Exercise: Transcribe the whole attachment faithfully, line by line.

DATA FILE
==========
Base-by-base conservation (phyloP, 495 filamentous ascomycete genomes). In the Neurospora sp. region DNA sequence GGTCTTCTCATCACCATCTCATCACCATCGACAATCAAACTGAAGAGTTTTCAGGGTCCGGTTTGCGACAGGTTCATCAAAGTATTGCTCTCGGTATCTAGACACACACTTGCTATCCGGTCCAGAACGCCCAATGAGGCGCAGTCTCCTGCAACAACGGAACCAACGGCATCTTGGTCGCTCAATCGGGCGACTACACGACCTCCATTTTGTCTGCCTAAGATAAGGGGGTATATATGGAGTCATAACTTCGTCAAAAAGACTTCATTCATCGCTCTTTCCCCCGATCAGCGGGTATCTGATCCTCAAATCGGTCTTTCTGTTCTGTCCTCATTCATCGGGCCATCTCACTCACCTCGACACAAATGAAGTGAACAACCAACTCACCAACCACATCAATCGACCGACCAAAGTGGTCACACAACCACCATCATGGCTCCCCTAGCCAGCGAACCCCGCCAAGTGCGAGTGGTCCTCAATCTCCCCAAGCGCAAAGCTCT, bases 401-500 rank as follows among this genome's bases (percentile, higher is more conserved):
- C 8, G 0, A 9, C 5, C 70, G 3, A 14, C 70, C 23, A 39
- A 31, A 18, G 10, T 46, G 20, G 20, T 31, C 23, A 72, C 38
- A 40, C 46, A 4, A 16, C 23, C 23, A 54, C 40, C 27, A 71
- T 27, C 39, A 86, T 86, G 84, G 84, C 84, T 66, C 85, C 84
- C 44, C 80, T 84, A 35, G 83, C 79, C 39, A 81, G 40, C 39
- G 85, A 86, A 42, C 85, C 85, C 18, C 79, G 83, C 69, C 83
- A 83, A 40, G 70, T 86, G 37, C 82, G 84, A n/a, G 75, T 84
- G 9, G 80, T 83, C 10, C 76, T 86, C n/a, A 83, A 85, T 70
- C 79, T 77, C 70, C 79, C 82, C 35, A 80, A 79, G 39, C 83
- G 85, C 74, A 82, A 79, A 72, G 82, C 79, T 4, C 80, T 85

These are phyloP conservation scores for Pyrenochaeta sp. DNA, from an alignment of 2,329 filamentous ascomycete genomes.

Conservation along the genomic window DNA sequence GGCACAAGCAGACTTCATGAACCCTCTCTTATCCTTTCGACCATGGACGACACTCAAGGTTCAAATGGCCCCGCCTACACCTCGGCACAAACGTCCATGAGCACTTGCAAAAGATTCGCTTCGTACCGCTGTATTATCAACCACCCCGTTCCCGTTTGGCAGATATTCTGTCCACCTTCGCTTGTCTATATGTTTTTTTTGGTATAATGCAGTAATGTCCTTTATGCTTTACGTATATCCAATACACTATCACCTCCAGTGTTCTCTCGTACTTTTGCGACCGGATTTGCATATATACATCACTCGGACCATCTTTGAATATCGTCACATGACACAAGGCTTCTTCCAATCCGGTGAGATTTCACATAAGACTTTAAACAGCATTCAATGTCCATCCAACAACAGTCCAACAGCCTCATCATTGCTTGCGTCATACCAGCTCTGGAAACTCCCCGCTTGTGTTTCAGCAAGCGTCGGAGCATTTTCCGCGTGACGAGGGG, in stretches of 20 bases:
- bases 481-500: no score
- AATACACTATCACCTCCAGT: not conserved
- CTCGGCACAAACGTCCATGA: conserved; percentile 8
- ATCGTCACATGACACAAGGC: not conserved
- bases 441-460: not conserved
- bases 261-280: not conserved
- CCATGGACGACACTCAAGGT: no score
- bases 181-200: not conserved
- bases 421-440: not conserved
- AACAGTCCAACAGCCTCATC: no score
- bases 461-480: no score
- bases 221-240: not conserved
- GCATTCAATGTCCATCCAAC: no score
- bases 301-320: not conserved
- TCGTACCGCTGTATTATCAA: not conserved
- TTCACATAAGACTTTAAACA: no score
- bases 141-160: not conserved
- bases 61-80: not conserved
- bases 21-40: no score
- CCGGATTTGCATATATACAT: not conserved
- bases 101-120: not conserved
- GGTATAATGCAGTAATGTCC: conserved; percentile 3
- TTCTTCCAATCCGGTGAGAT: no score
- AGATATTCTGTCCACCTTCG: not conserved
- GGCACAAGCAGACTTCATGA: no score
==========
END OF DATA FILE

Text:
Base-by-base conservation (phyloP, 495 filamentous ascomycete genomes). In the Neurospora sp. region DNA sequence GGTCTTCTCATCACCATCTCATCACCATCGACAATCAAACTGAAGAGTTTTCAGGGTCCGGTTTGCGACAGGTTCATCAAAGTATTGCTCTCGGTATCTAGACACACACTTGCTATCCGGTCCAGAACGCCCAATGAGGCGCAGTCTCCTGCAACAACGGAACCAACGGCATCTTGGTCGCTCAATCGGGCGACTACACGACCTCCATTTTGTCTGCCTAAGATAAGGGGGTATATATGGAGTCATAACTTCGTCAAAAAGACTTCATTCATCGCTCTTTCCCCCGATCAGCGGGTATCTGATCCTCAAATCGGTCTTTCTGTTCTGTCCTCATTCATCGGGCCATCTCACTCACCTCGACACAAATGAAGTGAACAACCAACTCACCAACCACATCAATCGACCGACCAAAGTGGTCACACAACCACCATCATGGCTCCCCTAGCCAGCGAACCCCGCCAAGTGCGAGTGGTCCTCAATCTCCCCAAGCGCAAAGCTCT, bases 401-500 rank as follows among this genome's bases (percentile, higher is more conserved):
- C 8, G 0, A 9, C 5, C 70, G 3, A 14, C 70, C 23, A 39
- A 31, A 18, G 10, T 46, G 20, G 20, T 31, C 23, A 72, C 38
- A 40, C 46, A 4, A 16, C 23, C 23, A 54, C 40, C 27, A 71
- T 27, C 39, A 86, T 86, G 84, G 84, C 84, T 66, C 85, C 84
- C 44, C 80, T 84, A 35, G 83, C 79, C 39, A 81, G 40, C 39
- G 85, A 86, A 42, C 85, C 85, C 18, C 79, G 83, C 69, C 83
- A 83, A 40, G 70, T 86, G 37, C 82, G 84, A n/a, G 75, T 84
- G 9, G 80, T 83, C 10, C 76, T 86, C n/a, A 83, A 85, T 70
- C 79, T 77, C 70, C 79, C 82, C 35, A 80, A 79, G 39, C 83
- G 85, C 74, A 82, A 79, A 72, G 82, C 79, T 4, C 80, T 85

These are phyloP conservation scores for Pyrenochaeta sp. DNA, from an alignment of 2,329 filamentous ascomycete genomes.

Conservation along the genomic window DNA sequence GGCACAAGCAGACTTCATGAACCCTCTCTTATCCTTTCGACCATGGACGACACTCAAGGTTCAAATGGCCCCGCCTACACCTCGGCACAAACGTCCATGAGCACTTGCAAAAGATTCGCTTCGTACCGCTGTATTATCAACCACCCCGTTCCCGTTTGGCAGATATTCTGTCCACCTTCGCTTGTCTATATGTTTTTTTTGGTATAATGCAGTAATGTCCTTTATGCTTTACGTATATCCAATACACTATCACCTCCAGTGTTCTCTCGTACTTTTGCGACCGGATTTGCATATATACATCACTCGGACCATCTTTGAATATCGTCACATGACACAAGGCTTCTTCCAATCCGGTGAGATTTCACATAAGACTTTAAACAGCATTCAATGTCCATCCAACAACAGTCCAACAGCCTCATCATTGCTTGCGTCATACCAGCTCTGGAAACTCCCCGCTTGTGTTTCAGCAAGCGTCGGAGCATTTTCCGCGTGACGAGGGG, in stretches of 20 bases:
- bases 481-500: no score
- AATACACTATCACCTCCAGT: not conserved
- CTCGGCACAAACGTCCATGA: conserved; percentile 8
- ATCGTCACATGACACAAGGC: not conserved
- bases 441-460: not conserved
- bases 261-280: not conserved
- CCATGGACGACACTCAAGGT: no score
- bases 181-200: not conserved
- bases 421-440: not conserved
- AACAGTCCAACAGCCTCATC: no score
- bases 461-480: no score
- bases 221-240: not conserved
- GCATTCAATGTCCATCCAAC: no score
- bases 301-320: not conserved
- TCGTACCGCTGTATTATCAA: not conserved
- TTCACATAAGACTTTAAACA: no score
- bases 141-160: not conserved
- bases 61-80: not conserved
- bases 21-40: no score
- CCGGATTTGCATATATACAT: not conserved
- bases 101-120: not conserved
- GGTATAATGCAGTAATGTCC: conserved; percentile 3
- TTCTTCCAATCCGGTGAGAT: no score
- AGATATTCTGTCCACCTTCG: not conserved
- GGCACAAGCAGACTTCATGA: no score